Friday, October 10, 2014

Alexander and the Terrible, Horrible, No Good, Very Bad Day

Review by Matt Finley


Disney's ALEXANDER AND THE TERRIBLE, HORRIBLE, NO GOOD, VERY BAD DAY is the latest effort to wring a feature-length family film from a single-sitting children's picture book, in the case Judith Viorst’s 1972 classic of the same name. Having sat through similar adaptations of wildly varying quality, from Spike Jones' sublime WHERE THE WILD THINGS ARE to the execrable THE CAT IN THE HAT, the bracingly hilarious CLOUDY WITH A CHANCE OF MEATBALLS to average ol’ JUMANJI, I had no idea where on this specialized cinematic bell curve ALEXANDER, directed by Miguel Arteta (CEDAR RAPIDS), would fall.

The answer: right at the tippy-top peak of mediocrity, superlatively lukewarm.

The first twenty minutes or so roll through a rough approximation of the book, wherein Alexander (Ed Oxenbould) endures a notably crummy birthday-eve starting with a wad of gum in his hair and culminating with a science lab fire. When his unemployed, stay-at-home dad, Ben (Steve Carell), career-climbing editor mom, Kelly (Jennifer Garner), thespian sister, Emily (Kerris Dorsey), and prom-obsessed brother, Anthony (Dylan Minnette) fail to show him any sympathy, he makes a birthday wish that his entire family learn what it's like to have the titular terrible et al day.

What ensues is an occasionally funny series of increasingly madcap misadventures wherein Alex's family learns just how excruciatingly crappy a bad day can be. Setpieces include Emily's cough syrup-addled stage debut, Anthony's F.U.B.A.R. driving test, a job interview for Ben that literally goes up in flames and Kelly’s book launch, where a ribald printing error leads to certain disaster at a public reading by none other than Dick Van Dyke.

It's all by-the-numbers comic foibles that lean heavily on slapstick. What’s surprising is how tame and measured much of it feels. While Carell is a veteran to these types of roles, no one else in the cast particularly sticks out as a great physical comedian. It doesn't help that the family’s individual ordeals rarely occur simultaneously, resulting in an ordered parade of bite-size shenanigans rather than the sort of wholesale mayhem to which I was hoping the film might escalate.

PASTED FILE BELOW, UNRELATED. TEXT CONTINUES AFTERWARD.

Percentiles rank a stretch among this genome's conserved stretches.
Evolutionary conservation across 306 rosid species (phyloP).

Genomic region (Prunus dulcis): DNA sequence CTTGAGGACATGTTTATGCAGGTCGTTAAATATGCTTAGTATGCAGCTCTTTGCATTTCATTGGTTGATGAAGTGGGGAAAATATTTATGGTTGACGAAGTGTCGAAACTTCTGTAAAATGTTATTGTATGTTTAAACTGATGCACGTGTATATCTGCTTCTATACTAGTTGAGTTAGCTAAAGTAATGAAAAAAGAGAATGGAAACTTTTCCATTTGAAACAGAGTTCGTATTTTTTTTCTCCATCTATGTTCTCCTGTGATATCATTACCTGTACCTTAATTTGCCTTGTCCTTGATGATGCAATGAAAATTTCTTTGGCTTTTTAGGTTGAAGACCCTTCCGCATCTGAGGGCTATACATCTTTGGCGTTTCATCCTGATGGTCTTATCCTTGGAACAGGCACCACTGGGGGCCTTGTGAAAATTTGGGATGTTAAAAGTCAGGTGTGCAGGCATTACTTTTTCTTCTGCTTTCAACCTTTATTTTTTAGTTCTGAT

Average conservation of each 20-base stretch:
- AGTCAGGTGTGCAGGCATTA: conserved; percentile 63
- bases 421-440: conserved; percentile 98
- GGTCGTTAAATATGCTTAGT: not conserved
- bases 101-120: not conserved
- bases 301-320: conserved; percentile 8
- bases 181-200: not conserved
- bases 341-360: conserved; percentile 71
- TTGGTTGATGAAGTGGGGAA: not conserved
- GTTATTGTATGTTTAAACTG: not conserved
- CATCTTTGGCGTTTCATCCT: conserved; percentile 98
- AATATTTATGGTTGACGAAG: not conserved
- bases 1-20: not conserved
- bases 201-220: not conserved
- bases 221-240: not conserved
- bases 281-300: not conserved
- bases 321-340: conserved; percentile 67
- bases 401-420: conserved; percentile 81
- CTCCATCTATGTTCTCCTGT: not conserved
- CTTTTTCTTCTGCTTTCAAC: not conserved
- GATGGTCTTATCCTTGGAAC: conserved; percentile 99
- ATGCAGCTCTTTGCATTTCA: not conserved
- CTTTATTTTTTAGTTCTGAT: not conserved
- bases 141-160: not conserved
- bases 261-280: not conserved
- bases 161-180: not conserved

Likewise, the dialogue is decent but forgettable, a fact that's thrown into even sharper relief by cameos from comedic heavy-hitters Megan Mullally, Donald Glover and Jennifer Coolidge, all of whom put in good performances despite scant screentime and middling material. At least, to Disney's infinite credit, the film is mercifully light on pandering pop culture references. And Dick Van Dyke is predictably charming.

Where Viorst’s 36-page book is a simple tale meant to gently introduce kids to the fact that sometimes the bear eats you, the movie joins the family film subgenre of careless-wish-gone-haywire. For good examples of this, see BIG and FREAKY FRIDAY. The reason ALEXANDER AND THE TERRIBLE HORRIBLE NO GOOD VERY BAD DAY never succeeds on the same level as either of those films is that the result of the errant spell (some marginally bad [but never, like,ebola bad] stuff happening) and the resulting moral (without bad days, we wouldn't appreciate good ones) don't pack the same catharsis as either body swap hexes or perspective-rattling self-awareness.

The characters and, by extension, their day-to-day outlooks don't really seem to change all that much - they just get some shiny new platitudes in which wrap themselves up and slog onward. (2 out of 4 Stars)

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